Hospitals in India are running dangerously low on oxygen amid a deadly second wave of COVID-19 that is crippling the country’s healthcare system.
On Friday, the country marked its second day holding the world’s highest single-day number of new cases since the beginning of the pandemic at 332,730 new cases and 2,263 deaths.
The same day, twenty-five families in New Delhi woke up to news that their loved ones had died while hospitalized at the city’s Sir Ghana Ram hospital due to a lack of oxygen.
Over the course of the week, several major hospitals in the nation’s capital reported dangerously low stocks of oxygen, which is one of the most important resources in treating COVID-19 patients.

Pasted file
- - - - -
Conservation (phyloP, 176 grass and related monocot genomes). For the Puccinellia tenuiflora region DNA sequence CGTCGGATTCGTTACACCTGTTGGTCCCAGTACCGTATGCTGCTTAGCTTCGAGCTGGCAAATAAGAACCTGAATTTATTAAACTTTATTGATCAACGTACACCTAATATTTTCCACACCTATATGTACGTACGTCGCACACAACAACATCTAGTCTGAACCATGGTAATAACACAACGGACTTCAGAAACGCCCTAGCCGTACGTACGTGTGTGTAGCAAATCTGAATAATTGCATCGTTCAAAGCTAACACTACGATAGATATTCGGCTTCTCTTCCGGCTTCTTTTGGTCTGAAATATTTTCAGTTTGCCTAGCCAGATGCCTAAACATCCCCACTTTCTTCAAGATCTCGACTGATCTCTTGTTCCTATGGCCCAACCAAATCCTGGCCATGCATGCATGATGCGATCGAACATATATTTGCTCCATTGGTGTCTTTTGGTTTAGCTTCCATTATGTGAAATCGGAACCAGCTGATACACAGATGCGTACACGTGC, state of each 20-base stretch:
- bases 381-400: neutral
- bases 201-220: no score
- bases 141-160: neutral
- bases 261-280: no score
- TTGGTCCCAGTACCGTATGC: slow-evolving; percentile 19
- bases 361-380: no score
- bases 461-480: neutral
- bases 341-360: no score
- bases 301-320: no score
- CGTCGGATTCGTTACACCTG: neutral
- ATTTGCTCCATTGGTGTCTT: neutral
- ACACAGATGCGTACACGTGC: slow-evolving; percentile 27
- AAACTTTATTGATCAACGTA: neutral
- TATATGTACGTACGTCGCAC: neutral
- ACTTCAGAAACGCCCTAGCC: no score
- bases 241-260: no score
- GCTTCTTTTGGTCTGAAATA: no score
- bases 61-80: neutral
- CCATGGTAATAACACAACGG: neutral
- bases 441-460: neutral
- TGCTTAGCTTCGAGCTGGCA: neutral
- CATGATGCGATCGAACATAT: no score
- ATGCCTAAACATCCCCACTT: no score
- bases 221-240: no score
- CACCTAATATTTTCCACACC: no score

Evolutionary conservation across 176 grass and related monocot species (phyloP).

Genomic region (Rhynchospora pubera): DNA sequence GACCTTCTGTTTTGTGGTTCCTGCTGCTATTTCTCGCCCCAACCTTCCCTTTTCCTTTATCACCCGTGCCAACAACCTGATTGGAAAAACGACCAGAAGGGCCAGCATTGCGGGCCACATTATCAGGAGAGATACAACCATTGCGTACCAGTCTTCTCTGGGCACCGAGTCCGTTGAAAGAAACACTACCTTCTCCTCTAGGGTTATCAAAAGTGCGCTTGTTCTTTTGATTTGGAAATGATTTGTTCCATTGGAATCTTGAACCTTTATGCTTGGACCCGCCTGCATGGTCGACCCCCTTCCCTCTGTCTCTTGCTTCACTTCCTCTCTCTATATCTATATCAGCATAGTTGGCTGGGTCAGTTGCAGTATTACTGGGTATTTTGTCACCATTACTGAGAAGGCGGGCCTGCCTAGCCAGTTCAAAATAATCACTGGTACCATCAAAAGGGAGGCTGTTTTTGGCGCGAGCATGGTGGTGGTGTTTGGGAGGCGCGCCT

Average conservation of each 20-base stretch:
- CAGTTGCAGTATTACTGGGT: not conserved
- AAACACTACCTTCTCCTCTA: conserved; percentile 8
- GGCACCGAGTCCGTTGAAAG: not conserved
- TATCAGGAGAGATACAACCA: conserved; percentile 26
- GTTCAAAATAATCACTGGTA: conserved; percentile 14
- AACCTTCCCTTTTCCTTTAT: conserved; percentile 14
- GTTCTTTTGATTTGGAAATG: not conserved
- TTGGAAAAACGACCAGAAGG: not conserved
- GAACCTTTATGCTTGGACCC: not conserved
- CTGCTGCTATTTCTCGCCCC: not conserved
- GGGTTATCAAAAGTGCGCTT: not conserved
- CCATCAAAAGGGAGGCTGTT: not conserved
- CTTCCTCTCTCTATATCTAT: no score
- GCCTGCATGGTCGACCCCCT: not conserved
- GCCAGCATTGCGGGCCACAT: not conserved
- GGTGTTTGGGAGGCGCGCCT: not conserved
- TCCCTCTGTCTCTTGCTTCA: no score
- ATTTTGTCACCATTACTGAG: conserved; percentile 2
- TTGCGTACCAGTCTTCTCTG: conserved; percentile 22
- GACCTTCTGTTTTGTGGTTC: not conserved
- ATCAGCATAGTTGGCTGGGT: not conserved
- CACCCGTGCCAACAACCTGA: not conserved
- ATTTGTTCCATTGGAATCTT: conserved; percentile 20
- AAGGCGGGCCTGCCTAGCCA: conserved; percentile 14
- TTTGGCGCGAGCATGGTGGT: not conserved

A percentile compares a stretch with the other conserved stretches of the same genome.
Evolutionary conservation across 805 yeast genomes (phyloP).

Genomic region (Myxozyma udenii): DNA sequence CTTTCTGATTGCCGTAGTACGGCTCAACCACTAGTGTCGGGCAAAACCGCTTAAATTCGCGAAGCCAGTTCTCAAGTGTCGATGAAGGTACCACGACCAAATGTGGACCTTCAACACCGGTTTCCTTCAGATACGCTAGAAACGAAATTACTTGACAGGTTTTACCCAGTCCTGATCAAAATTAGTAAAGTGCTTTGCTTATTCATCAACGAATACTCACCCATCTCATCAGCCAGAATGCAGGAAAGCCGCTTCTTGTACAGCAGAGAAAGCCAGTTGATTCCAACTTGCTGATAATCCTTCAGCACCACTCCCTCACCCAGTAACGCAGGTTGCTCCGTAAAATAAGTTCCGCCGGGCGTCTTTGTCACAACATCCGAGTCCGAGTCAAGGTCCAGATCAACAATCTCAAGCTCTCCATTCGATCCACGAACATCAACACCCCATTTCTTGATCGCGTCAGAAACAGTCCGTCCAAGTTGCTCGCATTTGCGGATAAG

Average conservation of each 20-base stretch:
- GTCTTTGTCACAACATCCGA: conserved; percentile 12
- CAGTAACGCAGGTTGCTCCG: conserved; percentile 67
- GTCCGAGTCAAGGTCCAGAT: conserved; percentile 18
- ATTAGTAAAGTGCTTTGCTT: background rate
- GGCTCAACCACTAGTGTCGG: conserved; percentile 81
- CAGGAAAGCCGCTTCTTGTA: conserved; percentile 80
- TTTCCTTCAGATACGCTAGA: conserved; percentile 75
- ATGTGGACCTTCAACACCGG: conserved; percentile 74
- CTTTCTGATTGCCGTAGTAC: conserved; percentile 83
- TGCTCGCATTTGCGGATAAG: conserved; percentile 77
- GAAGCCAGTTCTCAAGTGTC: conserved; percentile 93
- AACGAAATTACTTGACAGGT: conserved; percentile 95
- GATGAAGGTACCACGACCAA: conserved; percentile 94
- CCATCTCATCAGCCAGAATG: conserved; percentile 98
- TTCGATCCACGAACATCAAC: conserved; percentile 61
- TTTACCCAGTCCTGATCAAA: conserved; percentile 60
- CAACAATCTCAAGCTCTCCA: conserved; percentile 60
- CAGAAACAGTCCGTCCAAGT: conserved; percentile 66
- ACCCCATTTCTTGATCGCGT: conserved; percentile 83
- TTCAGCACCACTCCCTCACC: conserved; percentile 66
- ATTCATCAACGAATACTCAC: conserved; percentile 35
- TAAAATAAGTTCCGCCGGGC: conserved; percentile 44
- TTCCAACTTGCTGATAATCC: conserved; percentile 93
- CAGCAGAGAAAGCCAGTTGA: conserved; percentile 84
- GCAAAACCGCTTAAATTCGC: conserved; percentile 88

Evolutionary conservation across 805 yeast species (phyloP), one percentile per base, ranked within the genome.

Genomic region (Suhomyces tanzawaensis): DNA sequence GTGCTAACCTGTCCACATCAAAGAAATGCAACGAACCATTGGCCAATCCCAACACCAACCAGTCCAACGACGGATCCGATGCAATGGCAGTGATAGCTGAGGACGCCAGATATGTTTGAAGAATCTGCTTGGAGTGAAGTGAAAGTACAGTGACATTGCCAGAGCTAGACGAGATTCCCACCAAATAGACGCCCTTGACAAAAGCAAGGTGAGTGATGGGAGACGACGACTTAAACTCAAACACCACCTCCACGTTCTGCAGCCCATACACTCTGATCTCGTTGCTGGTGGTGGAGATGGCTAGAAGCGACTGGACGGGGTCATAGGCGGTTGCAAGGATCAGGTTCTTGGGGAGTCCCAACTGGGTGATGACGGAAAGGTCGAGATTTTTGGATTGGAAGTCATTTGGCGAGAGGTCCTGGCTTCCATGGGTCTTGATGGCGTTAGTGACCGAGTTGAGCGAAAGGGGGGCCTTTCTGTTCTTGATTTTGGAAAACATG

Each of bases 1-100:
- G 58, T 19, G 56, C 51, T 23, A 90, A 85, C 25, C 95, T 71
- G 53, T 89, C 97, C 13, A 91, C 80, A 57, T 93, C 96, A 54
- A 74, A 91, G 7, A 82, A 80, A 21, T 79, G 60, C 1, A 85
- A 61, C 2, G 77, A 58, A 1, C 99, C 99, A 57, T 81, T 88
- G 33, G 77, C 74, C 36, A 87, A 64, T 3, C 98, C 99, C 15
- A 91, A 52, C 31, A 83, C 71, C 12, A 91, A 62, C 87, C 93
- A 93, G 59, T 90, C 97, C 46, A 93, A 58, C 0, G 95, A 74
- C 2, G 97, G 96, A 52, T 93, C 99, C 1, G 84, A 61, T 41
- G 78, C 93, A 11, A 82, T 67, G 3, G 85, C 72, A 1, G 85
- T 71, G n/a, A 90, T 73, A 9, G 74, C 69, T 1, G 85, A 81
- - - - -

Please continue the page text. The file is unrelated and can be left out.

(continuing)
The shortage led to intervention from leaders within the Indian government, who managed to help organize a late-night oxygen refill on Tuesday. Family members of those hospitalized have even been told to figure out a way to get oxygen for their loved ones themselves.
During the country’s first wave in September, the country saw a similar lack of oxygen. But the second wave, which began in mid-March, has devastated India’s healthcare system. Aside from oxygen, the country is experiencing a severe shortage of hospital beds, medicine, ventilators, and other resources crucial to saving lives.
The country is even running low on vaccines, despite being the world’s largest vaccine producer.
India’s infection rate still falls behind that of the US at the height of the pandemic when adjusted for its population size of four times that of the U.S.
Even so, India’s total confirmed cases have reached over 16 million with over 187,000 related deaths, according to data from Johns Hopkins University. Cases in the country are at their peak, leading to public anger and frustration. And no one knows when case numbers are going to fall.